Then & Now

Abbey Gatehouse Archway – Then & Now

Richard Morris cataloguing architectural mouldings in the Abbey Gatehouse passageway

This image of an archway adjoining the Abbey Gatehouse was provided to KHAS from the collection of the late Reg Palmer. The comparison shows two images of the archway into the sunken chamber beside the Abbey Gatehouse, sadly showing visible signs of deterioration to the stone work between the two images. The ‘then’ image above shows the late Richard Morris poring over his specialist subject; cataloguing architectural mouldings of the Mediaeval era. 

Brian Jackson recorded in Kenilworth History 2012  that the Abbey Gatehouse was built during Prior Henry Bradway’s time (1361-75); a time of much rebuilding following a slump in the Abbey’s fortunes. He quotes later prior John Strecche as saying “Soon after Henry’s inception as Prior of Kenilworth, he caused to be built a Gatehouse, complete with wide and unobstructed entrances and handsome vaulted ceilings. Above were chambers and, outside, battlemented walls of dignified form. He also built a new cattle shed with a road near the vineyard, with a new granary nearby, where the community’s corn could be stored within the gates of the Priory.”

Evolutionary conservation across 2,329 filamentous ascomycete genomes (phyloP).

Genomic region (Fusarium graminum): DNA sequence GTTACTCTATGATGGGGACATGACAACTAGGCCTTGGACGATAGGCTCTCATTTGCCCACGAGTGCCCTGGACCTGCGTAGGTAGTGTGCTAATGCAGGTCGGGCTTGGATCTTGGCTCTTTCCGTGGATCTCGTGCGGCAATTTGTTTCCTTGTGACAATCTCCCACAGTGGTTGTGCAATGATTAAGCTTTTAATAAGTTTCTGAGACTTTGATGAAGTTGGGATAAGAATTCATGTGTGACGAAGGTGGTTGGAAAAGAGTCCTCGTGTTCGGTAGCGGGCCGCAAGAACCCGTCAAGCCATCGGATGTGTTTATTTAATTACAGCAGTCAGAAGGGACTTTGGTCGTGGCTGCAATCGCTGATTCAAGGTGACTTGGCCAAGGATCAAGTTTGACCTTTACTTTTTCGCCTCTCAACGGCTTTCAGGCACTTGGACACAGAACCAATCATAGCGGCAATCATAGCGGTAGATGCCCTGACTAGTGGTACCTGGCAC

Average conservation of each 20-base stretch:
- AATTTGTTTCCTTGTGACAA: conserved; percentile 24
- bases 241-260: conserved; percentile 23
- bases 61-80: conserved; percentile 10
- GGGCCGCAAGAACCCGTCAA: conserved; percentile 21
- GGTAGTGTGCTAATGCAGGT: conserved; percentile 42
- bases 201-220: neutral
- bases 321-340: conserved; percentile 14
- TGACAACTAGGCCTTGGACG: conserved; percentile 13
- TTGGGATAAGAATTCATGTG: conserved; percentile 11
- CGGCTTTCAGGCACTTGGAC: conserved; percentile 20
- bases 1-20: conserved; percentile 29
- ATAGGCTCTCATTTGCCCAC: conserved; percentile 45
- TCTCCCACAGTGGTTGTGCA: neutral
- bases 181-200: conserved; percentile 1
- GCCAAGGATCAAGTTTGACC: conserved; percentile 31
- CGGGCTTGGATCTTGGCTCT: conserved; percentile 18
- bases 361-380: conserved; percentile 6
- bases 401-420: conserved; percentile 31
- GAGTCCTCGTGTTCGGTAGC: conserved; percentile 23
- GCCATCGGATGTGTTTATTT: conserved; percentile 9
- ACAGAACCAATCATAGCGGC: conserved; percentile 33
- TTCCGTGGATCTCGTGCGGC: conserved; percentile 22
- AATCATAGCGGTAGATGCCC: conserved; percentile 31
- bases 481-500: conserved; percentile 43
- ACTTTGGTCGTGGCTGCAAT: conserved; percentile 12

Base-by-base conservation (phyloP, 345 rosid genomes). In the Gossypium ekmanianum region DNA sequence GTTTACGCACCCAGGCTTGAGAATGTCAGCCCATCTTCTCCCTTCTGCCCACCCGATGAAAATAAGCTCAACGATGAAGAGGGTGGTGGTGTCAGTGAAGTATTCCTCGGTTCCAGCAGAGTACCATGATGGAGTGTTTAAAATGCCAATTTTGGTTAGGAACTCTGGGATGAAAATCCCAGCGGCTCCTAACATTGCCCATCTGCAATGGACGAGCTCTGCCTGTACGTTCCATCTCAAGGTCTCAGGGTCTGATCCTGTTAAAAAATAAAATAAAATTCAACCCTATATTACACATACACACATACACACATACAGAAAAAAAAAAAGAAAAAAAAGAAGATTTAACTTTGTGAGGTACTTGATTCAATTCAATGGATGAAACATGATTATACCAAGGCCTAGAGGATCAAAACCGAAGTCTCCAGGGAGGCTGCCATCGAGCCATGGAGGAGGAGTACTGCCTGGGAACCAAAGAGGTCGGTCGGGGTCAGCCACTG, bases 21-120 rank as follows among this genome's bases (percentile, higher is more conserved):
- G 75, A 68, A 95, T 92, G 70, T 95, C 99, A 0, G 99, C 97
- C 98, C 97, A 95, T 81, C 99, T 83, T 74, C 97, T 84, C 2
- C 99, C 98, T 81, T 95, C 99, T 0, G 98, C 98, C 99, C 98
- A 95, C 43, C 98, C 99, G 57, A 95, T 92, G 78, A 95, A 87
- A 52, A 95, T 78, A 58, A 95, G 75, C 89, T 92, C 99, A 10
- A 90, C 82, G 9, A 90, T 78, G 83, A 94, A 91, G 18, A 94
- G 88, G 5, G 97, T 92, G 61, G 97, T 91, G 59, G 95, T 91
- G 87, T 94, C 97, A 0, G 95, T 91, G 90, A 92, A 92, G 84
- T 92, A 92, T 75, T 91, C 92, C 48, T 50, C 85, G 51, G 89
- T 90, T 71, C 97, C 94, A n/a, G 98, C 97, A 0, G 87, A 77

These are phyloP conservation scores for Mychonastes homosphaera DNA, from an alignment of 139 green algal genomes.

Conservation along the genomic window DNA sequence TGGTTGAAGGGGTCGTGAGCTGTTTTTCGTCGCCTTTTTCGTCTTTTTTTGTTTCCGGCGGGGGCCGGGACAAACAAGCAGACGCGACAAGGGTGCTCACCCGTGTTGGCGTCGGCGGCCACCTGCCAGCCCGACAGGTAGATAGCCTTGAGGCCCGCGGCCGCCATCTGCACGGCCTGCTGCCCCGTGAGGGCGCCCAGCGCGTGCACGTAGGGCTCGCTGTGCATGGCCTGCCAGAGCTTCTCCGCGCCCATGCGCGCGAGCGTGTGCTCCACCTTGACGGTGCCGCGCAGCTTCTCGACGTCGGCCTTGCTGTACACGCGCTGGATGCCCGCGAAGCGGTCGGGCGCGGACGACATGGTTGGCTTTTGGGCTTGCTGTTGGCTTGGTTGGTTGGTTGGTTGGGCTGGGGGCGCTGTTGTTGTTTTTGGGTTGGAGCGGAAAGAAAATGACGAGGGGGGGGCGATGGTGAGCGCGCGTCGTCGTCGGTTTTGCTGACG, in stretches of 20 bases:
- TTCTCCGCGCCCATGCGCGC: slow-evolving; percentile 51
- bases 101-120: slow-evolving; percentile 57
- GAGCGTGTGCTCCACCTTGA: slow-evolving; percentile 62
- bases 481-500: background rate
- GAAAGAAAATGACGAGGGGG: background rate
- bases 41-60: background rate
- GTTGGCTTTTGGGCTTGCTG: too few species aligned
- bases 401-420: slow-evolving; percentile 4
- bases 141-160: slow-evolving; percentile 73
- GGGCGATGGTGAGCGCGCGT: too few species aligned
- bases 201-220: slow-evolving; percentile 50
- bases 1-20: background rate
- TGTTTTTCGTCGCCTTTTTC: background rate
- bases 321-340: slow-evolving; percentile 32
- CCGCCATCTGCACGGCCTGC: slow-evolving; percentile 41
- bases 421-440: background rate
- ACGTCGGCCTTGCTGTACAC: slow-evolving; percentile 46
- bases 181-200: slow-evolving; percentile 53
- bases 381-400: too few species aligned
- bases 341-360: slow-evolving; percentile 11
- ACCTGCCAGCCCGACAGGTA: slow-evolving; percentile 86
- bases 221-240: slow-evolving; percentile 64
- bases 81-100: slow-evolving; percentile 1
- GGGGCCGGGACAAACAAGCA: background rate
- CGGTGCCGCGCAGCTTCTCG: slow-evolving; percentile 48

KHAS Chairman Jan Cooper provides some details on what this archway led to. Just through the doorway on the left is the scar of what was probably a narrow spiral staircase giving access to the chamber above the gate passage. This chamber would traditionally have been used as a courtroom / exchequer (accounting office). Originally, Richard Morris suggested that the scar might relate to a diagonal room but later decided that it was more likely a spiral staircase, otherwise how would anyone get to the chamber above?

Stonework above the archway facing the ‘Barn’

There may also have been other buildings on the eastern side which have now disappeared beneath the built up later cemetery or simply a wall. Beyond the stair turret the original external wall of the gate passage is visible with its chamfered base. 

Looking back up the passageway towards the High Street

The modern ground level beside the chamber shows how much the graveyard was raised to accommodate new burials in the Victorian era. The chamber extends beyond the modern wall shown on the right of the images above. In the rear of the ‘then’ image above you can also see the iron fence erected around the gatehouse in the 1960s when the gatehouse structure was declared unsafe, prior to extensive restoration works to stabilise it.

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